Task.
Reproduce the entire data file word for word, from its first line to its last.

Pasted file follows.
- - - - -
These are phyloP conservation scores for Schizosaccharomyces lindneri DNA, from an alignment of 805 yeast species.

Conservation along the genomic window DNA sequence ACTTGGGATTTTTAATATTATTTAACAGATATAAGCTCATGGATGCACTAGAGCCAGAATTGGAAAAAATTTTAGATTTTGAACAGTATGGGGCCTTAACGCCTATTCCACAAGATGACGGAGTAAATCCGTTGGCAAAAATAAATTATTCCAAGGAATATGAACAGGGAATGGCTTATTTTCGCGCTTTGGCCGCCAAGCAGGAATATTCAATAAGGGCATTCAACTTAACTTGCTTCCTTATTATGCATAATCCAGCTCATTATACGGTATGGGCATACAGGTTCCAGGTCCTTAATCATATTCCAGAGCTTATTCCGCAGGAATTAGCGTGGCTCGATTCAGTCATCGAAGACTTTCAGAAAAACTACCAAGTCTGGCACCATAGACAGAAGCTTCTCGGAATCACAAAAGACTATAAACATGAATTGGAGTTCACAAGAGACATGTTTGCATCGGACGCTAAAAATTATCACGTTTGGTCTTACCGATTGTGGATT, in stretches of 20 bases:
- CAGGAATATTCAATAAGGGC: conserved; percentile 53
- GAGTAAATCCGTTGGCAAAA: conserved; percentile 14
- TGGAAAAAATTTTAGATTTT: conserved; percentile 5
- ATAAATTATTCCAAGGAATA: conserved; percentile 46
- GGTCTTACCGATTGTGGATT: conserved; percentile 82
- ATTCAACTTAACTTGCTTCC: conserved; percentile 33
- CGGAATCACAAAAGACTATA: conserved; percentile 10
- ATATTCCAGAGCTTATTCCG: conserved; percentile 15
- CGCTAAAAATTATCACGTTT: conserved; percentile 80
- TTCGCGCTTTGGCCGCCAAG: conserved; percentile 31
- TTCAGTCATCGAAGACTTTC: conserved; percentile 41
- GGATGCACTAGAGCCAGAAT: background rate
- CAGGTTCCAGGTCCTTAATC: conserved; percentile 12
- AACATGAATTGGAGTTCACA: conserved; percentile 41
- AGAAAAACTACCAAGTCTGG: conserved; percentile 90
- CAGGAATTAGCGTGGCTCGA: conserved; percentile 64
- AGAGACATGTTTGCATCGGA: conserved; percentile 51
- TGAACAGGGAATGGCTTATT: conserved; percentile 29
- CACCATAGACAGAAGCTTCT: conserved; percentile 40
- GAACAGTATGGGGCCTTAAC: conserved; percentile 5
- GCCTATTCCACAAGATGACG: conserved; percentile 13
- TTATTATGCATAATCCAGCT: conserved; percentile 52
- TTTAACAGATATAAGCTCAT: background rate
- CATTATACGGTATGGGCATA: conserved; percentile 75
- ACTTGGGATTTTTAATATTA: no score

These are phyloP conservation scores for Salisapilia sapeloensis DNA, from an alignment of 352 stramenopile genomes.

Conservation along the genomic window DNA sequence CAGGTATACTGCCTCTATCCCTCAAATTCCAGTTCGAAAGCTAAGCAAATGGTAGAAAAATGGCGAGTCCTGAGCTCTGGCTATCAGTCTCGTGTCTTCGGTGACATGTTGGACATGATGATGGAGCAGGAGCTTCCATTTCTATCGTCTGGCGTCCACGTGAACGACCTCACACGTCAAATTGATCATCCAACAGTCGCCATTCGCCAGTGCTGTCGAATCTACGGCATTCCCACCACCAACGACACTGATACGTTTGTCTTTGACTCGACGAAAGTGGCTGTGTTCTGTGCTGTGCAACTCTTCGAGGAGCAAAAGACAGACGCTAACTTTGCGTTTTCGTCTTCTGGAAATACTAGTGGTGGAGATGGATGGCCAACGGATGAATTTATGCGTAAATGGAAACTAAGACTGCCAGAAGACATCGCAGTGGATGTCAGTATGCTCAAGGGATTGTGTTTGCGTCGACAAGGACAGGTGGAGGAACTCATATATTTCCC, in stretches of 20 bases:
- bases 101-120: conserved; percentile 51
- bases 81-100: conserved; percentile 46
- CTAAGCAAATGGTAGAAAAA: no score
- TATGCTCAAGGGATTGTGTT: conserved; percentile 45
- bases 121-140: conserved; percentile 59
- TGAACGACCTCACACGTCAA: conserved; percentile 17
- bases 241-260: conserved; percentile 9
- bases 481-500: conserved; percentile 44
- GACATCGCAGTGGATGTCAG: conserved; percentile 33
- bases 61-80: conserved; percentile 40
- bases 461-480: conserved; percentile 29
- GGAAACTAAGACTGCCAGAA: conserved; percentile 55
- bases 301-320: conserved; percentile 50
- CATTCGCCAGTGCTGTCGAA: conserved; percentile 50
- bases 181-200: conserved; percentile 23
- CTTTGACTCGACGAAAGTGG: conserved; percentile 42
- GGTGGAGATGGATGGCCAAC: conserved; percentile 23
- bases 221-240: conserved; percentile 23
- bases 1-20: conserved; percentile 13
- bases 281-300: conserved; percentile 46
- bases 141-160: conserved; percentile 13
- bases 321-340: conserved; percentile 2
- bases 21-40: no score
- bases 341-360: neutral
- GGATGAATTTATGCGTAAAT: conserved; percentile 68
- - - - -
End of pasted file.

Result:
These are phyloP conservation scores for Schizosaccharomyces lindneri DNA, from an alignment of 805 yeast species.

Conservation along the genomic window DNA sequence ACTTGGGATTTTTAATATTATTTAACAGATATAAGCTCATGGATGCACTAGAGCCAGAATTGGAAAAAATTTTAGATTTTGAACAGTATGGGGCCTTAACGCCTATTCCACAAGATGACGGAGTAAATCCGTTGGCAAAAATAAATTATTCCAAGGAATATGAACAGGGAATGGCTTATTTTCGCGCTTTGGCCGCCAAGCAGGAATATTCAATAAGGGCATTCAACTTAACTTGCTTCCTTATTATGCATAATCCAGCTCATTATACGGTATGGGCATACAGGTTCCAGGTCCTTAATCATATTCCAGAGCTTATTCCGCAGGAATTAGCGTGGCTCGATTCAGTCATCGAAGACTTTCAGAAAAACTACCAAGTCTGGCACCATAGACAGAAGCTTCTCGGAATCACAAAAGACTATAAACATGAATTGGAGTTCACAAGAGACATGTTTGCATCGGACGCTAAAAATTATCACGTTTGGTCTTACCGATTGTGGATT, in stretches of 20 bases:
- CAGGAATATTCAATAAGGGC: conserved; percentile 53
- GAGTAAATCCGTTGGCAAAA: conserved; percentile 14
- TGGAAAAAATTTTAGATTTT: conserved; percentile 5
- ATAAATTATTCCAAGGAATA: conserved; percentile 46
- GGTCTTACCGATTGTGGATT: conserved; percentile 82
- ATTCAACTTAACTTGCTTCC: conserved; percentile 33
- CGGAATCACAAAAGACTATA: conserved; percentile 10
- ATATTCCAGAGCTTATTCCG: conserved; percentile 15
- CGCTAAAAATTATCACGTTT: conserved; percentile 80
- TTCGCGCTTTGGCCGCCAAG: conserved; percentile 31
- TTCAGTCATCGAAGACTTTC: conserved; percentile 41
- GGATGCACTAGAGCCAGAAT: background rate
- CAGGTTCCAGGTCCTTAATC: conserved; percentile 12
- AACATGAATTGGAGTTCACA: conserved; percentile 41
- AGAAAAACTACCAAGTCTGG: conserved; percentile 90
- CAGGAATTAGCGTGGCTCGA: conserved; percentile 64
- AGAGACATGTTTGCATCGGA: conserved; percentile 51
- TGAACAGGGAATGGCTTATT: conserved; percentile 29
- CACCATAGACAGAAGCTTCT: conserved; percentile 40
- GAACAGTATGGGGCCTTAAC: conserved; percentile 5
- GCCTATTCCACAAGATGACG: conserved; percentile 13
- TTATTATGCATAATCCAGCT: conserved; percentile 52
- TTTAACAGATATAAGCTCAT: background rate
- CATTATACGGTATGGGCATA: conserved; percentile 75
- ACTTGGGATTTTTAATATTA: no score

These are phyloP conservation scores for Salisapilia sapeloensis DNA, from an alignment of 352 stramenopile genomes.

Conservation along the genomic window DNA sequence CAGGTATACTGCCTCTATCCCTCAAATTCCAGTTCGAAAGCTAAGCAAATGGTAGAAAAATGGCGAGTCCTGAGCTCTGGCTATCAGTCTCGTGTCTTCGGTGACATGTTGGACATGATGATGGAGCAGGAGCTTCCATTTCTATCGTCTGGCGTCCACGTGAACGACCTCACACGTCAAATTGATCATCCAACAGTCGCCATTCGCCAGTGCTGTCGAATCTACGGCATTCCCACCACCAACGACACTGATACGTTTGTCTTTGACTCGACGAAAGTGGCTGTGTTCTGTGCTGTGCAACTCTTCGAGGAGCAAAAGACAGACGCTAACTTTGCGTTTTCGTCTTCTGGAAATACTAGTGGTGGAGATGGATGGCCAACGGATGAATTTATGCGTAAATGGAAACTAAGACTGCCAGAAGACATCGCAGTGGATGTCAGTATGCTCAAGGGATTGTGTTTGCGTCGACAAGGACAGGTGGAGGAACTCATATATTTCCC, in stretches of 20 bases:
- bases 101-120: conserved; percentile 51
- bases 81-100: conserved; percentile 46
- CTAAGCAAATGGTAGAAAAA: no score
- TATGCTCAAGGGATTGTGTT: conserved; percentile 45
- bases 121-140: conserved; percentile 59
- TGAACGACCTCACACGTCAA: conserved; percentile 17
- bases 241-260: conserved; percentile 9
- bases 481-500: conserved; percentile 44
- GACATCGCAGTGGATGTCAG: conserved; percentile 33
- bases 61-80: conserved; percentile 40
- bases 461-480: conserved; percentile 29
- GGAAACTAAGACTGCCAGAA: conserved; percentile 55
- bases 301-320: conserved; percentile 50
- CATTCGCCAGTGCTGTCGAA: conserved; percentile 50
- bases 181-200: conserved; percentile 23
- CTTTGACTCGACGAAAGTGG: conserved; percentile 42
- GGTGGAGATGGATGGCCAAC: conserved; percentile 23
- bases 221-240: conserved; percentile 23
- bases 1-20: conserved; percentile 13
- bases 281-300: conserved; percentile 46
- bases 141-160: conserved; percentile 13
- bases 321-340: conserved; percentile 2
- bases 21-40: no score
- bases 341-360: neutral
- GGATGAATTTATGCGTAAAT: conserved; percentile 68